From Chapter Two: The Commander

The autumn wheat was ripe in the fields. The rebels felt safe, and were probably tired after the long trek. Casting aside all restraint, they ran amok in a sudden outburst of violence—bloodshed, torture, burning, and rape. The local slaves, possibly tipped off about their arrival, sided with them en masse in a more or less spontaneous insurrection of a kind that had already occurred elsewhere—bonds and solidarity formed in an instant. It was they who led Spartacus’s men to hastily concealed provisions and belongings, and pointed out the hiding places of their terrified masters. Power relationships fixed by the unremitting exercise of physical force dissolved instantly. Nothing seemed excessive or inviolable in the fury of the uprising—“barbarous rage and a servile nature” combined, Sallust writes coldly.

Spartacus, however, did not participate in the frenzy. In vain, he did everything he could—pleading even—to halt the massacre and to wrench his men out of a terrible spiral of “hatred:” in the writing of the Histories his figure once more stands out alone against the backdrop of his companions—a leader, but a leader in solitude.

How much truth and how much literary construction there is in this account is again hard to say: without a doubt, in Sallust’s time, a whole Italic—above all southern—tradition about the cruelty and violence perpetrated by the rebels in their forays was still alive: and it is quite feasible that what happened at Forum Anni rightly formed part of this reliable body of memories. But also Spartacus’s aloofness from the conduct of his men, undoubtedly played up by Sallust in stylistic terms, is not improbable either. We are told by Appian that the rebel chief often tried to impose a form of behavior which, though realistically accepting the harsh realities of war, prevented his men from becoming unbridled booty hunters—brigands without rules or scruples. It is information we have no reason to doubt—nobody had anything to gain from inventing it—and deserves to be judged with attention. Spartacus always “divided the plunder in equal parts” (a policy which, according to Appian, made recruiting easier). What’s more, “he prohibited the bringing in of gold or silver by merchants [into his camps], and would not allow his own men to acquire any: they only bought iron and bronze at great expense, without harming the merchants.” The detail is reported by Pliny as well, which suggests he and Appian drew on the same source: probably Sallust (and Varro), but perhaps we should not exclude Posidonius.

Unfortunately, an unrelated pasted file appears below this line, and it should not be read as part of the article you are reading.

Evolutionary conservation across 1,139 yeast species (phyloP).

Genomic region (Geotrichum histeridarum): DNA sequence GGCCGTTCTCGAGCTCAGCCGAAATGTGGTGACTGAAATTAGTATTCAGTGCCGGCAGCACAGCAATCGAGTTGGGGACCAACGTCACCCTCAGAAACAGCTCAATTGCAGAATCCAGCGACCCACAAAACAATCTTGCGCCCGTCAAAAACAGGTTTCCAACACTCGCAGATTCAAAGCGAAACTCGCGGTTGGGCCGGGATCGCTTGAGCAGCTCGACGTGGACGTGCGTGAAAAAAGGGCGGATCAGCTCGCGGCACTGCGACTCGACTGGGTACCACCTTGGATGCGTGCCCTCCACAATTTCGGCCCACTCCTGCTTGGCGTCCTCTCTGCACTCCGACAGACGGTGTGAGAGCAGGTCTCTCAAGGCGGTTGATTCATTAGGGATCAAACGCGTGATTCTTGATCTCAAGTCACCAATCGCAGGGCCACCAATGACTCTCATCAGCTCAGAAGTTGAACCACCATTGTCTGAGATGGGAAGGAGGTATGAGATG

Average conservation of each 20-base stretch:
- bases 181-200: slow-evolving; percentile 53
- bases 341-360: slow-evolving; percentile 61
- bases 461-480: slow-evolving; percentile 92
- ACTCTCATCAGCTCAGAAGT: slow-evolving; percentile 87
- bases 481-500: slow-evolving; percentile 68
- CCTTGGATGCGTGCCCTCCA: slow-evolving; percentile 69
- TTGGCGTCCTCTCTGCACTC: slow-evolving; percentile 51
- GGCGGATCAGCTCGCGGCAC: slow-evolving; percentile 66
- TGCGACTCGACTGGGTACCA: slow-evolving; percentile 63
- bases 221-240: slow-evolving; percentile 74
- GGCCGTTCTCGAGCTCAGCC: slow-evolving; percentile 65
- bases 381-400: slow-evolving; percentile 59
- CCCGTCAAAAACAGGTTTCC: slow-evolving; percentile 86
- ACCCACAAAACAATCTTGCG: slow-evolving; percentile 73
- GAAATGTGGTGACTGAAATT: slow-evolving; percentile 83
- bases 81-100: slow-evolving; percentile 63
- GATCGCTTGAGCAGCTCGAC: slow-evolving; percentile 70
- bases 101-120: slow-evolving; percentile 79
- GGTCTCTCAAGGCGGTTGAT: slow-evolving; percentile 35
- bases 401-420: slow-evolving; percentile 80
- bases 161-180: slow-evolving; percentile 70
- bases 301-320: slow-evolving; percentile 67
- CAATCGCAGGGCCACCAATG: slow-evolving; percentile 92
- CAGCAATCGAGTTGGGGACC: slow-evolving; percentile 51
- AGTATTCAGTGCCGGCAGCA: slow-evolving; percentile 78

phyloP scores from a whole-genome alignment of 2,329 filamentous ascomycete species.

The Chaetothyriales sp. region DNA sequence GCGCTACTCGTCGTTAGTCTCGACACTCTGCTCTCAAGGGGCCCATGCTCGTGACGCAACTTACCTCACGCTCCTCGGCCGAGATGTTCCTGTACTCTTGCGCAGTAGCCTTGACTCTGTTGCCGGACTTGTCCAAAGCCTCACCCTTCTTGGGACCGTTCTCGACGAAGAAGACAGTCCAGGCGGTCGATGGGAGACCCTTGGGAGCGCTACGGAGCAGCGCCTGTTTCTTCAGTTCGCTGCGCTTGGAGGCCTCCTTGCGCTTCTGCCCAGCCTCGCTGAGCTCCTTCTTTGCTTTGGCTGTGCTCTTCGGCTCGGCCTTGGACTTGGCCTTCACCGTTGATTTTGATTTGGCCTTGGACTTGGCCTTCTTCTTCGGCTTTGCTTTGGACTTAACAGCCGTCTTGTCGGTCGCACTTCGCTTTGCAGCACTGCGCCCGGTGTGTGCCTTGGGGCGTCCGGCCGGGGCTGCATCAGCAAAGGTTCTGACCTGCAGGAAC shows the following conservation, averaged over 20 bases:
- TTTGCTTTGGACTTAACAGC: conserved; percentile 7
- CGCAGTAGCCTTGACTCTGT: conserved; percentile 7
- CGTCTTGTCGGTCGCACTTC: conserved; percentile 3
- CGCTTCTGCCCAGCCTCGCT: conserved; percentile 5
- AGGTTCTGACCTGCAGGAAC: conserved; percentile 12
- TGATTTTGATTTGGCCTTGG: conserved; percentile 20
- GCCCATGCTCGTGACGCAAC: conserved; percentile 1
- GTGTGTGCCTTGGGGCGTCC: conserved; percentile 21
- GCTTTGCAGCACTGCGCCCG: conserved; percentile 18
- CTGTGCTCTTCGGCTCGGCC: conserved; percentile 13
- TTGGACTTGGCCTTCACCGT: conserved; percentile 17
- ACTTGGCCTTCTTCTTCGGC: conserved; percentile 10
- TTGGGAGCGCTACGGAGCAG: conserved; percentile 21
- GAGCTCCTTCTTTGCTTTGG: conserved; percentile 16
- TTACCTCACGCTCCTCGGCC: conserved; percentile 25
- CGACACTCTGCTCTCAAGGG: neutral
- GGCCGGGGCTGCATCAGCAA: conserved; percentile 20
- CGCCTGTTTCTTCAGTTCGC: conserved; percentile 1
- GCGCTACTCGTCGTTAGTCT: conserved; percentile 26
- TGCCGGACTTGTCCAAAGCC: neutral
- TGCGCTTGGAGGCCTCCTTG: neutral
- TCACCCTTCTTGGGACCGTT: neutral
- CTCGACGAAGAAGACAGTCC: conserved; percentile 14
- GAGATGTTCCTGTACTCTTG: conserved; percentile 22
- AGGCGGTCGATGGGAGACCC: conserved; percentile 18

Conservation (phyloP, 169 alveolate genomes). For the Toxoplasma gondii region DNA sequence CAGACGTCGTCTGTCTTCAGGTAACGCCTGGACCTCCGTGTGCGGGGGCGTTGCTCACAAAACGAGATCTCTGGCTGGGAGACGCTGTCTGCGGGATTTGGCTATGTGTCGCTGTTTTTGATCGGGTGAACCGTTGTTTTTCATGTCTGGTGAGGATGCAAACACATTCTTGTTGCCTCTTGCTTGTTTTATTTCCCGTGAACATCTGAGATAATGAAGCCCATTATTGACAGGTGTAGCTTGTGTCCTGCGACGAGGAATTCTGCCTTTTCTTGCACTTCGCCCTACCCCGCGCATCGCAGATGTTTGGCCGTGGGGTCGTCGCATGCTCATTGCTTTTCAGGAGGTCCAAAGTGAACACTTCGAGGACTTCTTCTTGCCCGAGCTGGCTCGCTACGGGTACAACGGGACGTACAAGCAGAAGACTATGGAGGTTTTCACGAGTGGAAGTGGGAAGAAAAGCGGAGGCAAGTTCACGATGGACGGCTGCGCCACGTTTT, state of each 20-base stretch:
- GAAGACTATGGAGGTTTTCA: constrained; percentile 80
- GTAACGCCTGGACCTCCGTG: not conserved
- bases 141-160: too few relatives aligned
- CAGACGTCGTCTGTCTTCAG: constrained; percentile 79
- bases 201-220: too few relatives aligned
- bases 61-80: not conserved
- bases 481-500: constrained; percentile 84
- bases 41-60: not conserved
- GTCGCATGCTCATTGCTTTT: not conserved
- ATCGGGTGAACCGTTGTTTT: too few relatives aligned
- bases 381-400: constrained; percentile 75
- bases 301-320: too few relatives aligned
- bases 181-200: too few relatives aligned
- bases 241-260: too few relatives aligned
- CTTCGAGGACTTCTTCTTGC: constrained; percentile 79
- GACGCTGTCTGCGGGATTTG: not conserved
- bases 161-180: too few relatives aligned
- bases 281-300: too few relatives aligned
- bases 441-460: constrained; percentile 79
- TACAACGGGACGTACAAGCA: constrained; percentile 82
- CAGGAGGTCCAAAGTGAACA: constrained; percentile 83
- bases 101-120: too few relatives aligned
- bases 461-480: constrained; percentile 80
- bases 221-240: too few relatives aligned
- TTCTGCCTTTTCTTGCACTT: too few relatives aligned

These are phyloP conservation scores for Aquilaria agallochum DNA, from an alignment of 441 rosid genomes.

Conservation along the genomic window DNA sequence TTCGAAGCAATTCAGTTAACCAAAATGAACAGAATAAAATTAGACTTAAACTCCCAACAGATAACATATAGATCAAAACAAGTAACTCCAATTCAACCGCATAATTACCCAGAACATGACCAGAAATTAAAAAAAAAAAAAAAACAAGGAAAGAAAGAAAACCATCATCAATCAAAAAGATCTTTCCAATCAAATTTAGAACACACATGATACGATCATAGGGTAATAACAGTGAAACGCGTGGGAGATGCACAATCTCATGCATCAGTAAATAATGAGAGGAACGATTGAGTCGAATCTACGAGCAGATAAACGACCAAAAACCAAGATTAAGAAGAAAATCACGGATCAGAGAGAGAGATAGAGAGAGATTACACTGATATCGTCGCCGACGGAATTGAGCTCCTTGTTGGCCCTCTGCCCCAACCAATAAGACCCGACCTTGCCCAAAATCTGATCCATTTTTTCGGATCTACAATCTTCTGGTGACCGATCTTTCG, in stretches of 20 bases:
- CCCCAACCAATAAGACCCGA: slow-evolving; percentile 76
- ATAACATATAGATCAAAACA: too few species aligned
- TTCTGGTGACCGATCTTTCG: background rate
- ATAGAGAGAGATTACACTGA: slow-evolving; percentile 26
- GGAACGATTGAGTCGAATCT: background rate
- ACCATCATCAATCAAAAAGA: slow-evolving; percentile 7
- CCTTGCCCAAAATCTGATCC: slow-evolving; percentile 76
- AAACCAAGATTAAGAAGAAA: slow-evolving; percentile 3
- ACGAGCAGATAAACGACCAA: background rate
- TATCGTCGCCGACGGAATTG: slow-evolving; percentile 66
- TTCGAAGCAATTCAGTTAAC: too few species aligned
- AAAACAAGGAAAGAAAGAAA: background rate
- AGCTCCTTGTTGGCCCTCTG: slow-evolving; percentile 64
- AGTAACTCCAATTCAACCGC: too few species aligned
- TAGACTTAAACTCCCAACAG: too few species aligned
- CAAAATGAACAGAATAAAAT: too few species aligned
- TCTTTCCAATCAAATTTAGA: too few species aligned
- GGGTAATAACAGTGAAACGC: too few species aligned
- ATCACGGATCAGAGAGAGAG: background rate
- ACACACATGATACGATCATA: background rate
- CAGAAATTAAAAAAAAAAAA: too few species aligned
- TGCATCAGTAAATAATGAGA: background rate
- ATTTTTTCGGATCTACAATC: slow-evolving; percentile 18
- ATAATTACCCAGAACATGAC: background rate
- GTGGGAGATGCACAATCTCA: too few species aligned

Where did Spartacus get these models of behavior? We should look in various directions. Towards more learned influences, which might have reached him from Greek democratic extremism and the economic egalitarianism that had long been spreading on the edges of that tradition, or even to the condemnation of the corrupting role of wealth found in significant strands of important philosophies (Stoicism, Cynicism), which might not have been unknown to him. Or, more simply, to basic notions of primitive rural communitarianism perhaps inherited from the customs of his own Thracian stock. Or, again—and this may be the most likely hypothesis—to a heterogeneous mix of overlapping cultural elements: doctrinaire ideas and popular reminiscences. Without forgetting that even bands of latrones often set rules for themselves. But in any case, I think it is less important to choose between these possible origins than it is to grasp what I would describe as the political-pedagogical aspect of Spartacus’s conduct, whatever its provenance.

Meet the Author

Aldo Schiavone is Full Professor in Roman Law at the Istituto Italiano di Scienze Umane, of which he was the founder, and the Director from 2006 until 2010.

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Spartacus 5 out of 5 based on 0 ratings. 1 reviews.
crayolakym More than 1 year ago
Spartacus, while a factual Thracian gladiator, has grown throughout history in to one of the greatest fictional superheroes ever born. Little is actually known about Spartacus beyond his historic leadership during the Third Servile War. While many books, movies, and even an in-depth television series can be found on Spartacus, much of what is portrayed is fictional or heavily exaggerated upon the little information about his life we do know. “Spartacus unquestionably had a charismatic power- by virtue of culture, military and perhaps even oratorical talents, and capacity of vision- superior to that of others, which would have given him an indubitable preeminence.” Author Aldo Schiavone dove deep into history providing fourteen pages of worthy sources shedding further light upon a man who rose from the ash and dust, leading an army of slaves against Roman troops and defying narrowing odds against them. He proved to be of great courage, leadership, and a steadfast tactician as he, alongside no more than seventy other slaves, armed themselves with meager kitchenware and rose up against the guards of Capua. This book is broken up into three main sections, The Fugitive, The Commander, and The Loser, and heavily utilizes the resources provided to obtain as accurate a story on Spartacus as possible. The author has done a superb job in ensuring that he didn’t glorify or elaborate upon what little knowledge was provided. This book, while on a limited source topic, is profoundly written in such a way as to evoke powerful emotions as Spartacus battles demon after demon, never giving up, and leaving his mark rooted deep within history. This is definitely a book you will want to pick up. You won’t regret it. *This book was provided in exchange for an honest review* *You can view the original review at Musing with Crayolakym and San Francisco & Sacramento City Book